A Fox News anchor said Saturday that if Mick Jagger was from the United States he’d finally qualify for Medicare.
She’s kidding — right?
The anchor made a pretty lame attempt at highlighting the rock star’s advancing age. She did, however, do a good job of pointing out how backward the U.S. health care system is.
See, Mick Jagger’s from the United Kingdom and he’s had universal government medical benefits since he was five. That’s because 60 years ago the United Kingdom instituted their National Health Service.
George Bernard Shaw once said that “England and America are two countries separated by a common language.” And that distinctive terminology doesn’t just lend itself to cute little linguistic differences like how they say “lorry” when we say “truck.”
There is also the language used in the U.S. that doesn’t have corresponding lingo in the UK. One example of jargon unique to the U.S. is the term “redlining.” In the U.S., redlining is when an insurance company denies you health care coverage because of a pre-existing condition. In the UK, redlining doesn’t exist.
In fact, according to Health Affairs, “the number one cited health policy journal devoted to publishing original, peer-reviewed research and commentary,” medical redlining is quantified as the “denial rate among applicants for non-group coverage.” Health Affairs lists conditions frequently redlined and the rates at which people are denied access to further coverage. Two of the patient subsets most commonly redlined are breast cancer survivors, 43 percent of the time and HIV patients 100 percent of the time.
There’s a neat organization in the world. It’s called the Organization for Economic Co-operation and Development, OECD. The group consists of 30 member countries that embrace the notion of “democracy” and support a “free market” economy. It used to be called the Organization for European Economic Cooperation and it began as a result of the Marshall Plan – America’s effort to rebuild Europe after World War II. The OECD compiles statistics: Statistics that illuminate the economic conditions and comparatives among their representative democracies.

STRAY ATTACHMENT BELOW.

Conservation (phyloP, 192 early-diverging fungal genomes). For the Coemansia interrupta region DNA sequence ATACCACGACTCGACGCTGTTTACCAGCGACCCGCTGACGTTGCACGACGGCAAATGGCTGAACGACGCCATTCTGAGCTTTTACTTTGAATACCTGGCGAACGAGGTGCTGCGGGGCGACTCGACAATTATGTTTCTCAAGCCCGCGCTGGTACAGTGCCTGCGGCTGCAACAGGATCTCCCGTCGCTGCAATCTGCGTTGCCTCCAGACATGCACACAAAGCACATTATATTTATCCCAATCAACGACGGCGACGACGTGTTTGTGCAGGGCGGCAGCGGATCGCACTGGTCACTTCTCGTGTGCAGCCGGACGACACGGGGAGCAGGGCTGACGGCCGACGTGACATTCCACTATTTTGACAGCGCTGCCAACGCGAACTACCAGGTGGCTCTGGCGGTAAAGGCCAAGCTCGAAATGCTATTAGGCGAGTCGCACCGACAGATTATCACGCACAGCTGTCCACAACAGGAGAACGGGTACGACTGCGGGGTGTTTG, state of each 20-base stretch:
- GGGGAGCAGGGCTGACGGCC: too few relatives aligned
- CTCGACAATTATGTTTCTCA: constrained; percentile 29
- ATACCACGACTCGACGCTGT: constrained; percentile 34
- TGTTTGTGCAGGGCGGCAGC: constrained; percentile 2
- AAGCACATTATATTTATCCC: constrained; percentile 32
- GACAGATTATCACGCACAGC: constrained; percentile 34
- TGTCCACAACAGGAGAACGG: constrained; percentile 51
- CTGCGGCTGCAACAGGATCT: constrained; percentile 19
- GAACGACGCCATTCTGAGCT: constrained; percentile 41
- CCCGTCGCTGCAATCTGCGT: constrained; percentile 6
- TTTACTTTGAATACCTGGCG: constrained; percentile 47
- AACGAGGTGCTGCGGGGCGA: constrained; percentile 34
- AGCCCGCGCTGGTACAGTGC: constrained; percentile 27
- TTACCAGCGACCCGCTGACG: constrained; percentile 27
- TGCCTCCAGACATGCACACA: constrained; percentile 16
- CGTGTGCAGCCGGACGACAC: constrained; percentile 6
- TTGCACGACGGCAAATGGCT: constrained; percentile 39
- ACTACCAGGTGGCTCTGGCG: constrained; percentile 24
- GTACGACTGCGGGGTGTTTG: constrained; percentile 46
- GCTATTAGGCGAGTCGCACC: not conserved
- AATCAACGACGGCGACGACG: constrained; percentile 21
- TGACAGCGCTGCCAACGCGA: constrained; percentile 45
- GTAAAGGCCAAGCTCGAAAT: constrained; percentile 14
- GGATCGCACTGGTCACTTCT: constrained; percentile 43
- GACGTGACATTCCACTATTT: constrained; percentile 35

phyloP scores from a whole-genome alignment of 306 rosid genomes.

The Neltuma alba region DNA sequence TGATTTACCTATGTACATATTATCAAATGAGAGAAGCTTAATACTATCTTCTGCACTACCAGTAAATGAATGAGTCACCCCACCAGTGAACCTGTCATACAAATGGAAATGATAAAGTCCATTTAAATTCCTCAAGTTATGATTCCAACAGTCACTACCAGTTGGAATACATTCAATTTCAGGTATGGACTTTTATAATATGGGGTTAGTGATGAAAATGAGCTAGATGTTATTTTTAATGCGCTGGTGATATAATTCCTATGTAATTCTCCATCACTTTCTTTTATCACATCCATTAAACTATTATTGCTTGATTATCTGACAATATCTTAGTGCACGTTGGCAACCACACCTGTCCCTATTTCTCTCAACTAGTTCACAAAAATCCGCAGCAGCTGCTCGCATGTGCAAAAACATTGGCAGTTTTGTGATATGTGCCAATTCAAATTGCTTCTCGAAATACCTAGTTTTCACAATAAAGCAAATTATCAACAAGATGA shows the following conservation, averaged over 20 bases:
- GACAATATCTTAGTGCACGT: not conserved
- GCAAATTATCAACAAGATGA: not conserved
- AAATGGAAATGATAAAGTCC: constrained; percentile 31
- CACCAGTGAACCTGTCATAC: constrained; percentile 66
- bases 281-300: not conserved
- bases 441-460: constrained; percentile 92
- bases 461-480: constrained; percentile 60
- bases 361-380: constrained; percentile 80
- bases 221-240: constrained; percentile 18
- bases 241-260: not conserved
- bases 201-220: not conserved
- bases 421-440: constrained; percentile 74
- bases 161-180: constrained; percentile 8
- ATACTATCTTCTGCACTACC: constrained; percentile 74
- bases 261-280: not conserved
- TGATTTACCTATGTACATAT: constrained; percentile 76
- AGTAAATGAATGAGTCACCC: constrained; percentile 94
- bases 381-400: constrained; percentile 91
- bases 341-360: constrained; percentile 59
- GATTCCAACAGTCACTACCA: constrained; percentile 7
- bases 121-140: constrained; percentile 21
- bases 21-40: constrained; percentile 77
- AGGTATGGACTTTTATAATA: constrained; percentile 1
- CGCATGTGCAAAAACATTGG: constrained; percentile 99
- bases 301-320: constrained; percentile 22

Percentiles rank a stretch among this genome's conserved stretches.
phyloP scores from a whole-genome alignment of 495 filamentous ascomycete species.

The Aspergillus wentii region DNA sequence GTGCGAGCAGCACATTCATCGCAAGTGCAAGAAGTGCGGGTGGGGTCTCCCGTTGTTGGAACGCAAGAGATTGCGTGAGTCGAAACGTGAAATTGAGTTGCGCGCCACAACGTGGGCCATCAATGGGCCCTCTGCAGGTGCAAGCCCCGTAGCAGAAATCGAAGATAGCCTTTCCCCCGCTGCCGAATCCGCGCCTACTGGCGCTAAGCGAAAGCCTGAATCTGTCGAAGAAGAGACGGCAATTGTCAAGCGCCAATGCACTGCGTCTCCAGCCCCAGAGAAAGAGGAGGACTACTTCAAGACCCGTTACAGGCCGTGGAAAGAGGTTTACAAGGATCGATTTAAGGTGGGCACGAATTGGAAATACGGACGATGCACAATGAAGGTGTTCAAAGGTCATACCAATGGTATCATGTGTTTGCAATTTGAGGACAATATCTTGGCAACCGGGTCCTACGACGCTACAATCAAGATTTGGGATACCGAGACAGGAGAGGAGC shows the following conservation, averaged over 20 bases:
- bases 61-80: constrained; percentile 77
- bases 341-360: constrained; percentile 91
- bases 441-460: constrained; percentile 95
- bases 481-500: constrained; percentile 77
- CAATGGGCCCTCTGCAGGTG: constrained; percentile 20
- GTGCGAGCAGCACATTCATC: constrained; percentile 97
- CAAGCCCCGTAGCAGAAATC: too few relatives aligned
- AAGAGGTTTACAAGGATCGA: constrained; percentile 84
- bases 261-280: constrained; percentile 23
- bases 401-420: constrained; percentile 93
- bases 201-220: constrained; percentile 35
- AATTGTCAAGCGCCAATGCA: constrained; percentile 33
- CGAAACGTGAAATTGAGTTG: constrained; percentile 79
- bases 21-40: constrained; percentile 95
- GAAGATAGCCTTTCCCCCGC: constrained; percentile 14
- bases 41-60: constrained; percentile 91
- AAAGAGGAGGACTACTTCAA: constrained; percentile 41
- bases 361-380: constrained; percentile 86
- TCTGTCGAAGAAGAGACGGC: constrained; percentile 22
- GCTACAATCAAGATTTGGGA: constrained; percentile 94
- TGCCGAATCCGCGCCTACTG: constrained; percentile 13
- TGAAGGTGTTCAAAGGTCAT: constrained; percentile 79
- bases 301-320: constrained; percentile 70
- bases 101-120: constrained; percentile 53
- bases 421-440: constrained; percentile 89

OECD statistics state that in 2003, the per capita out-of-pocket expenses for healthcare in the U.S. were $722; while in the UK they were only $208.
The Brits aren’t just saving money, they’re living longer. Again, according to OECD, folks in the UK live about 11 months longer than folks in the U.S. This means that in Mick Jagger’s lifetime, with numbers extrapolated for inflation, the average resident of the UK would have saved somewhere around $30,000 over their U.S. counterpart. Think of it as money they could use to live on during that extra year of life.
But that’s just the difference in out-of-pocket expenses. Out-of-pocket costs are nothing compared with a nation’s overall medical expenses. Here the numbers get really staggering.
Again, according to the same smart data-gathering agency that we created under the Marshall Plan, the 2005 per capita cost for health care in the U.S. was $5,290 while in the UK it was only $2,230. That’s $3,060 per person per year. Over the course of a lifetime that sort of money adds up. In simple terms it means that Mick Jagger’s lifetime health needs will cost his society about $180,000 less then our own John Mellencamp will cost us.
All together, between out-of-pocket and regular health expenditures, some London rocker’s health care is almost a quarter of a million dollars cheaper — again adjusted for inflation — than our rock star from Seymour, Ind.
But those expenses are national averages. Ordinary people aren’t as capable of making up the difference as rock stars are. Statistics show that middle income folks still chip in their share of health care costs but go without needed services.
According to a 2002 survey of U.S. taxpayers earning between $25,000 and $50,000 per year conducted by National Public Radio, the Kaiser Family Foundation and Harvard’s Kennedy School of Government, 22 percent of middle class Americans postponed receiving care. Twenty-three percent had problems paying for the care they did receive and 13 percent did not get necessary drug prescriptions filled.
Remember Mick Jagger singing, “Mother’s little helper?” In the U.S. it isn’t just a “drag” getting old — it’s also a little less likely and enormously more expensive.